Inside the Huddle: Connecting Strategy with Executionpost by Chris Curran on July 23, 2010
co-authored with John Sviokla
We’ve hit the point in the summer when football training camps are almost upon us one of our favorite times of the year. Football, in our opinion, more than other American sports, exemplifies the three dynamics we at Diamond use in assessing a company’s Digital IQ ”Strategy, Mobilization, and Execution.
Well in advance of a football team’s next game, the coaching staff must put together an overall strategy. In the days leading up to the game, the coaches and players then walk through every detail and scenario they might face, preparing for battle by mobilizing all available resources and assigning appropriate accountability. On game day, if the initial strategy proves to be sound and each player effectively fulfills his role, the team will walk off the field with a win, having executed the game plan.
Among the 724 respondents in our third annual Diamond Digital IQ study, we found that effective mobilization, with a single, clear organizational roadmap and assigned leadership and accountability was the strongest indicator of high performance. All football teams have separate coaches for the offense, defense, special teams, and various positions, but success comes down to the level of detail in the preparation. On any given Sunday in the NFL, a game-changing play could depend on a single block by an offensive lineman. Consequently, the lineman must remain accountable to the team as the game’s outcome hangs in the balance.
In the corporate world, too many companies struggle with the mobilization phase, leaving them with no way to connect strategy and execution. For example, detailed planning and budgeting of finances, time, and resources often take place too late in the game and an organization winds up backtracking and backtracking is expensive.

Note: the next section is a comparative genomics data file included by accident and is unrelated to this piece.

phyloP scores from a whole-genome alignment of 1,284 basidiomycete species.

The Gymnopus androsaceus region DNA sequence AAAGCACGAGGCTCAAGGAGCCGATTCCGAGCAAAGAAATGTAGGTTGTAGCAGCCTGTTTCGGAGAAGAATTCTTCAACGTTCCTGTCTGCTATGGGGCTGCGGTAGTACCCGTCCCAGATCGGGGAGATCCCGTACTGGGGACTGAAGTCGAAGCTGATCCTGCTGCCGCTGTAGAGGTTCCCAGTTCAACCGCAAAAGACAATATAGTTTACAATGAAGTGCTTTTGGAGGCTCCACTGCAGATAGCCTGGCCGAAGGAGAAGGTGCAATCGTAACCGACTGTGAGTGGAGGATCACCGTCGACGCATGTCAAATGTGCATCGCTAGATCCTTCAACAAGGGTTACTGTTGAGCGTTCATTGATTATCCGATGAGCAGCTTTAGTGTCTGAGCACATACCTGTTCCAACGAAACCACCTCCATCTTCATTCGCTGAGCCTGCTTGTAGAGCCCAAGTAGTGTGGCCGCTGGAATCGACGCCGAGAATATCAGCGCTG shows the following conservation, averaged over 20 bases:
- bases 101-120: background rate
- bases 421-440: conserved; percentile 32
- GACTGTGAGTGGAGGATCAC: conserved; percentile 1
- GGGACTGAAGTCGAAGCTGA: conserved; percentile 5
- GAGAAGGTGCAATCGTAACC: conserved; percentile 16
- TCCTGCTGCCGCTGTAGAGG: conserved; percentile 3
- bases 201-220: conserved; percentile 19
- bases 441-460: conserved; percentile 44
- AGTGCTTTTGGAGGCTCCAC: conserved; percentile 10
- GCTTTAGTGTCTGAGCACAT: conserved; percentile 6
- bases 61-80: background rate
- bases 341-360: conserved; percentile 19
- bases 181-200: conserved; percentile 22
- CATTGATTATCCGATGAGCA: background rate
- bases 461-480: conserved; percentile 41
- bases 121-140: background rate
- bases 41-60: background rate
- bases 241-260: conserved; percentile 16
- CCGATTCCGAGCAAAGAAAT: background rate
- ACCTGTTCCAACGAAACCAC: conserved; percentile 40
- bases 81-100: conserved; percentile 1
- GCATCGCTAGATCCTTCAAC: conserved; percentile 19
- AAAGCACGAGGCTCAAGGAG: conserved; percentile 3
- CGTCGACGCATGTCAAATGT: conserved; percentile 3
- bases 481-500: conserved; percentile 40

In Diamond’s Digital IQ study, more than two out of three of the highest-performing respondents indicated they have a single roadmap for their overall corporate strategy. This compares with less than half of the lowest-performing quartile. Moreover, 54% of top performers indicated they could mobilize the proper resources to execute the roadmap, compared with 25% of the bottom-quartile respondents.
The majority of business and IT leaders believe there are only two parts: strategy and execution. As a result, they are not able to get the maximum value from their initiatives. Where does the responsibility for this reside? Is it the CIOs fault for focusing too heavily on internal-facing projects? Does blame reside with the CEO for failing to champion technology?
We’re seeing more innovation today than at any other point in the history of information technology, but putting pen to paper is a long stretch from going to market.
At the beginning of football season, every team is tied in the standings and hope abounds among each team’s fans. A team will stay competitive throughout the season if it gets all three facets - strategy, mobilization, and execution right. But the team that executes best will always be in position to win, and execution depends on meticulous mobilization.
So where does your organization’s Digital IQ sit in the standings?
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